Remembering Elbert B. SmithHistorians/History
tags: in memoriam, E.B. Smith, Tom Harkin, Iowa, Iowa State University
Tom Harkin is the junior Democratic senator from Iowa. These remarks appeared in the May 21 edition of the Congressional Record.
E.B. Smith in the 1960s.
Madam President, with the recent death of Dr. Elbert B. Smith -- known to his friends simply as "E.B."-- I lost a much beloved mentor, advisor, and friend.
Obituaries in the Washington Post and elsewhere have captured the essential facts of his life. Since 1990, he was professor emeritus at the University of Maryland. He served in the Navy in World War II, earned his master's degree and PhD at the University of Chicago, and taught at Iowa State University, among other colleges, before joining the faculty at Maryland in 1968. Over the years, he also served as a Fulbright professor at the University of Tokyo and at Moscow State University, and elsewhere. He ran unsuccessfully for the U.S. Senate as a Democrat in Iowa in 1962 and again in 1966.
What those factual obituaries fail to capture is the spirit of this remarkable man -- his personal warmth, his talent for friendship, his great love of history and scholarship, and his passion for progressive causes.
He was one of the most influential people in my life, beginning in my years as an undergraduate at Iowa State University, where he was a history professor. He inspired me to get involved in politics and public service. When he ran for the U.S. Senate in 1962, I got involved in his campaign. And what a campaign it was -- an unconventional, insurgent, student-run campaign against the status quo. This was six years before Senator Eugene McCarthy ran a similar campaign for president.
While working on his campaign, I was also president of Young Democrats at Iowa State, and we had just passed a resolution urging the admission of Communist China to the United Nations. Of course, this could have been an embarrassment to the Smith campaign. But to his great credit, E.B. said: "That is your call, Tom, stick to your guns, I'll stand by you.'' That is the kind of principled person he was.
During the campaign, E.B. went to Washington to have his endorsement photograph taken with President Kennedy. There is a picture of E.B. presenting JFK with a copy of his scholarly biography of Senator Thomas Hart Benton, titled Magnificent Missourian.' The reason E.B. chose this gift, of course, was that Thomas Hart Benton was one of the eight senators that Kennedy included in his book Profiles in Courage.
E.B. lost that 1962 election, but only very narrowly, against the longtime incumbent Senator Bourke B. Hickenlooper. But that campaign was revealing of the kind of man he was: a straight-shooter, a person of great integrity, serious but with a sense of humor, a fighter for the little guy, standing up for civil rights and economic justice.
Fast forward a decade. In 1972, I was fresh out of law school. Ruth and I moved back to Ames, and, frankly, we were flat broke. E.B. allowed us to live rent free in a house that he owned in Ames. With that house as campaign headquarters, I ran for Congress again in 1972, with a student-run, insurgent campaign modeled after E.B.'s 1962 effort. I lost, but we did well enough to run again in 1974, and win.
When I arrived in Washington in late 1974 as a newly elected Representative, E.B. and his wife Jean were living in College Park, where he was teaching at the University of Maryland. My wife Ruth was serving then as Story County attorney, and had to stay back in Iowa. The Smiths generously allowed me to live with them for the next three years. I commuted back to Iowa on weekends.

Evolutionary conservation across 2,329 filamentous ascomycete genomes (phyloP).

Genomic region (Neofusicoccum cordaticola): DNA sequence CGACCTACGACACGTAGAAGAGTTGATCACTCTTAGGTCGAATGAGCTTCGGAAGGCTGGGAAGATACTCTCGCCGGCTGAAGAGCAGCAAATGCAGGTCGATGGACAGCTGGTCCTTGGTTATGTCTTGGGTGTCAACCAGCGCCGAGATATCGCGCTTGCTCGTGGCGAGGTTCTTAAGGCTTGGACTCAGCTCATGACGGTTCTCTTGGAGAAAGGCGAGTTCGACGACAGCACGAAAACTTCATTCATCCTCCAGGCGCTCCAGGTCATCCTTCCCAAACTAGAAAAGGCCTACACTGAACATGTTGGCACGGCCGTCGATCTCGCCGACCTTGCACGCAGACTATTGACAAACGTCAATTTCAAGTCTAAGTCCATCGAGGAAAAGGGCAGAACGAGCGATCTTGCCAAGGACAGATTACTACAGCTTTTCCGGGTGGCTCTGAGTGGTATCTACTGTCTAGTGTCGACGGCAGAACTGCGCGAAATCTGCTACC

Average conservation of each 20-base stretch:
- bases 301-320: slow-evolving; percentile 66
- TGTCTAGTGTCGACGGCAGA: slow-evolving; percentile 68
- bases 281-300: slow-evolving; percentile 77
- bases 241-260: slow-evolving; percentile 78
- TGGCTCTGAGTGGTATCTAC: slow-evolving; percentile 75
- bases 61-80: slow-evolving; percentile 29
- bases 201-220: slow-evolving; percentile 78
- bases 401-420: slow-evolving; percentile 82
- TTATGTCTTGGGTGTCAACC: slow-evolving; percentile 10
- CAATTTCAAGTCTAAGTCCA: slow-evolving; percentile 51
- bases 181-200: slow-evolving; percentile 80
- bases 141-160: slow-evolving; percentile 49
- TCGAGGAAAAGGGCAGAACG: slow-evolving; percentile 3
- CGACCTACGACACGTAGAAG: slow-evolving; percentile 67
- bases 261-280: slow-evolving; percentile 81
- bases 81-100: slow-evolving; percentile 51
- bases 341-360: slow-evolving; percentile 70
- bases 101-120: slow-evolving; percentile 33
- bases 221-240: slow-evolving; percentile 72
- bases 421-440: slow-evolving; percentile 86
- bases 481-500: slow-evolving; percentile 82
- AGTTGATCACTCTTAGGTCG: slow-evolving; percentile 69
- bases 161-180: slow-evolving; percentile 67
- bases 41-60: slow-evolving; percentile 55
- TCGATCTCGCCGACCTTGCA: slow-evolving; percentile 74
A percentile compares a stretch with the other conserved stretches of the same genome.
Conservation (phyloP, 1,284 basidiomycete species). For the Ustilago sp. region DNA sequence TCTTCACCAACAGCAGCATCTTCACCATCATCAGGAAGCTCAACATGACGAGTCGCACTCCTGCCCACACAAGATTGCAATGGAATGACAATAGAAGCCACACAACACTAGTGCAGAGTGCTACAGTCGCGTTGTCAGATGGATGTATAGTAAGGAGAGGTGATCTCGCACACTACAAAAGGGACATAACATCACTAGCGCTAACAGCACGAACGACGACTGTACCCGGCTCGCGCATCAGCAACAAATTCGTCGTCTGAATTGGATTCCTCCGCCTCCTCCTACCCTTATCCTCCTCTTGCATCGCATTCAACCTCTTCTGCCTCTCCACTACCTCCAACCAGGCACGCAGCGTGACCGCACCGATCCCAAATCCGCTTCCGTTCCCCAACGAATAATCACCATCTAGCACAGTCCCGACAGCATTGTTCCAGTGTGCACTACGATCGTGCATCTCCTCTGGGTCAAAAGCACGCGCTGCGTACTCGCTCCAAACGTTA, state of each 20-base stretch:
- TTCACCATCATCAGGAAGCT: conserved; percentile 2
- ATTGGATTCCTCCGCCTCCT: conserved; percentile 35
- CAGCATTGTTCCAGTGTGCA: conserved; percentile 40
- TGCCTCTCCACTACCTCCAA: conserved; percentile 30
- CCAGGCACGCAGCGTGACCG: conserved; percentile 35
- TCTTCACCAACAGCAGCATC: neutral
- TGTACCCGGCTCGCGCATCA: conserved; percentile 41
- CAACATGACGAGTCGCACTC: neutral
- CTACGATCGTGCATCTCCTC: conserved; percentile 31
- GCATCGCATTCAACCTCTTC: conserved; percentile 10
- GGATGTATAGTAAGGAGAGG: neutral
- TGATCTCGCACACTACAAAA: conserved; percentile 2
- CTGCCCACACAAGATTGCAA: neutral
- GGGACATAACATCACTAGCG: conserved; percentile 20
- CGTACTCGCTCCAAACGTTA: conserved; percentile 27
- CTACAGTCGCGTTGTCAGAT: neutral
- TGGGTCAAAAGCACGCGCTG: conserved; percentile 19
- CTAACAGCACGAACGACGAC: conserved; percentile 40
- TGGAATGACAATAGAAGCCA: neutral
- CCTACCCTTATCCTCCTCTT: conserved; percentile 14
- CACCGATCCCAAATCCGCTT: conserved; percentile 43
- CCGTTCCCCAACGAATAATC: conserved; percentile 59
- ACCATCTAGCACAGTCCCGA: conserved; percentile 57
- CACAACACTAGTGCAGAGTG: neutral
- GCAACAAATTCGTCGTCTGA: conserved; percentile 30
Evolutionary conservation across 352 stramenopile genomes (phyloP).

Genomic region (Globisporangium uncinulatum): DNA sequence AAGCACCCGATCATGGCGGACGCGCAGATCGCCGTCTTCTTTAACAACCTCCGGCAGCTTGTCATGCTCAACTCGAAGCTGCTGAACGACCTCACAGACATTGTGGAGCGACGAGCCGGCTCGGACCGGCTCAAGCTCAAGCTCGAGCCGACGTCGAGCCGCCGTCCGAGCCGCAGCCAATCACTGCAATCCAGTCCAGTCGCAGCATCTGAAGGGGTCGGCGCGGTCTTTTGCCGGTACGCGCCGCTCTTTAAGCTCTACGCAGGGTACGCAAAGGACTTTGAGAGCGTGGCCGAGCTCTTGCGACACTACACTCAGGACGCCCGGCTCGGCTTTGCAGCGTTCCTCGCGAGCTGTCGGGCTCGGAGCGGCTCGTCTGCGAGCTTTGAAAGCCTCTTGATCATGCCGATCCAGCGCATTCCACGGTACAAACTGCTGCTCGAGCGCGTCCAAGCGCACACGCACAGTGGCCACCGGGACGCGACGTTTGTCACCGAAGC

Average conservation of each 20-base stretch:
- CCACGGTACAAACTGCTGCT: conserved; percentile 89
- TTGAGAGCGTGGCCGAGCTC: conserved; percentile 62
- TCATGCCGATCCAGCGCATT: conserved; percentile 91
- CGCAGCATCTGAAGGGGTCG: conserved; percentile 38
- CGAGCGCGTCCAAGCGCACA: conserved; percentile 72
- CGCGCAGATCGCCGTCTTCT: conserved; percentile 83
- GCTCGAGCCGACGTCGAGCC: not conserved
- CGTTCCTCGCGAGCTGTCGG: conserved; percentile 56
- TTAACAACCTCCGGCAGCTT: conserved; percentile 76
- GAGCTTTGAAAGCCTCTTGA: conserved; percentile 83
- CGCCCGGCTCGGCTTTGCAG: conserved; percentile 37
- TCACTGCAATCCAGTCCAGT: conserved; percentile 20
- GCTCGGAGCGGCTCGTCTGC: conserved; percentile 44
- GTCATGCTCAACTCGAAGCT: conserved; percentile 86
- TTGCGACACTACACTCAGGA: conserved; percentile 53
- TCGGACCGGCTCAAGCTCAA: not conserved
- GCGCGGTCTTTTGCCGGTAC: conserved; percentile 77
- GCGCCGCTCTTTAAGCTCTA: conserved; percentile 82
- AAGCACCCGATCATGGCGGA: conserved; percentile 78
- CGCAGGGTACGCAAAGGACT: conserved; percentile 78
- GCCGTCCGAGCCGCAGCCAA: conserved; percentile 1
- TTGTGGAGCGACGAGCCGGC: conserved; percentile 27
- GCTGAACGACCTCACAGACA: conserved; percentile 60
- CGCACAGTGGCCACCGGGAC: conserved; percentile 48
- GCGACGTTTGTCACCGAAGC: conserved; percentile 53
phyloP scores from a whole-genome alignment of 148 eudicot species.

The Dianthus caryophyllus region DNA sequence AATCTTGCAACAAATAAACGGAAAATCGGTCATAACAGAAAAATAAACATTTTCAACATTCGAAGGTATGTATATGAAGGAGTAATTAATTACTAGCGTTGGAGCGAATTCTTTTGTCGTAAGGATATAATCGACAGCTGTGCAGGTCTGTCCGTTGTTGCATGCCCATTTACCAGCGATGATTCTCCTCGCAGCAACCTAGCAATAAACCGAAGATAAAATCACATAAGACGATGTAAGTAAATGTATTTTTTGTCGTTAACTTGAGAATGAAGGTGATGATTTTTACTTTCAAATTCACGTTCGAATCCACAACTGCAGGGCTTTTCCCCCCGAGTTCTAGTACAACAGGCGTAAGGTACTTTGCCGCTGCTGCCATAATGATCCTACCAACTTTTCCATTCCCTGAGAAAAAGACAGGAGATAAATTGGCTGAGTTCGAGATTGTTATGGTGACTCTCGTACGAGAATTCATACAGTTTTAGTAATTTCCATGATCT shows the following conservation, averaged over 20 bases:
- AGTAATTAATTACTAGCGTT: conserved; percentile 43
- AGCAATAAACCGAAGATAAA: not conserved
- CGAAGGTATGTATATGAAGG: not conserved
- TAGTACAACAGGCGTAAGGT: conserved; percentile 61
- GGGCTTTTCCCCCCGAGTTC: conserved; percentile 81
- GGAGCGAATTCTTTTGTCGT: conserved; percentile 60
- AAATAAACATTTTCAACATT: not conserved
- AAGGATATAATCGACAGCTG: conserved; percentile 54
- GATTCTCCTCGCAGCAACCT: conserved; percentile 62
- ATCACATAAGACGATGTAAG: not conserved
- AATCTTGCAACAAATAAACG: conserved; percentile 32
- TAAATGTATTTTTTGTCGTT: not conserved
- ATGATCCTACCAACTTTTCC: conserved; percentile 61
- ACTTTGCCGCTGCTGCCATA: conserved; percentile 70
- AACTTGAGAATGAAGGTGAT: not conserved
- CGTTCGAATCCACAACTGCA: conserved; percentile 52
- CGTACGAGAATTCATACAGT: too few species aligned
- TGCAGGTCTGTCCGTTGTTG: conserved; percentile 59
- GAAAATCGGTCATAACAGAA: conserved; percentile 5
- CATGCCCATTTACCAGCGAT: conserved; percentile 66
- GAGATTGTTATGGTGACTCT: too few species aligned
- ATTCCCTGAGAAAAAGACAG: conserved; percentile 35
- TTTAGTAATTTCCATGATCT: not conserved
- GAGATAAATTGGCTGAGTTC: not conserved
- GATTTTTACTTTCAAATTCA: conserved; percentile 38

From his days in the Navy, E.B. loved to sail and was an expert sailor. Many a time he took me out on the Chesapeake Bay on his boat. I always felt that he liked it best when the weather was cold and foul, with the rain pouring down. The rest of us would be huddled down below, and E.B. would be up top, steering the boat, having a great time. It reminded him fondly of his days as a Navy deck officer in the Atlantic during the war. Over the decades during my time here in Washington, one of my great joys has been my sailing outings with E.B.
Of course, the other great joy of E.B.'s life was Jean, his wife of fifty-eight years, their five children, nine grandchildren, and eight great-grandchildren. After Jean died in 2002, E.B. found another wonderful partner -- coincidentally, also named Jean -- who filled his last years with much happiness.
E.B. Smith was a dear friend and an invaluable mentor. He imbued me with the ideal that politics and public service are honorable callings. He always said to me: Don't worry about losing, do what is right, stick up for your principles.
I feel truly blessed to have had the friendship and counsel of E.B. Smith for so many years. He touched not only my life, but the lives of so many others all across the globe. He died one day short of his ninety-third birthday, after a full, active, and accomplished life. Through his scholarship, generosity, and simple human decency, he made the world a better place.
comments powered by Disqus
- Abraham Lincoln, Joe Biden and the politics of touch
- Why Good Friday was dangerous for Jews in the Middle Ages and how that changed
- The first African American major league baseball player isn’t who you think
- The story behind the towering Notre Dame spire and the 30-year-old architect commissioned to rebuild it
- A history of great cathedrals that have been lost to fire and war
- Livestream event: The Greater Reconstruction: American Democracy after the Civil War
- The Fate of the "AHA Interview"
- Gale Kenny on the Womens March, Church Ladies, and Grassroots Political Religion
- Russel Muirhead and Nancy L. Rosenblum's New Book Shows Even Conspiracy Theories Have Gotten Dumber
- ‘Don’t they know Columbus never landed in America?’: Third-graders found error in their workbook. Here’s what they did about it.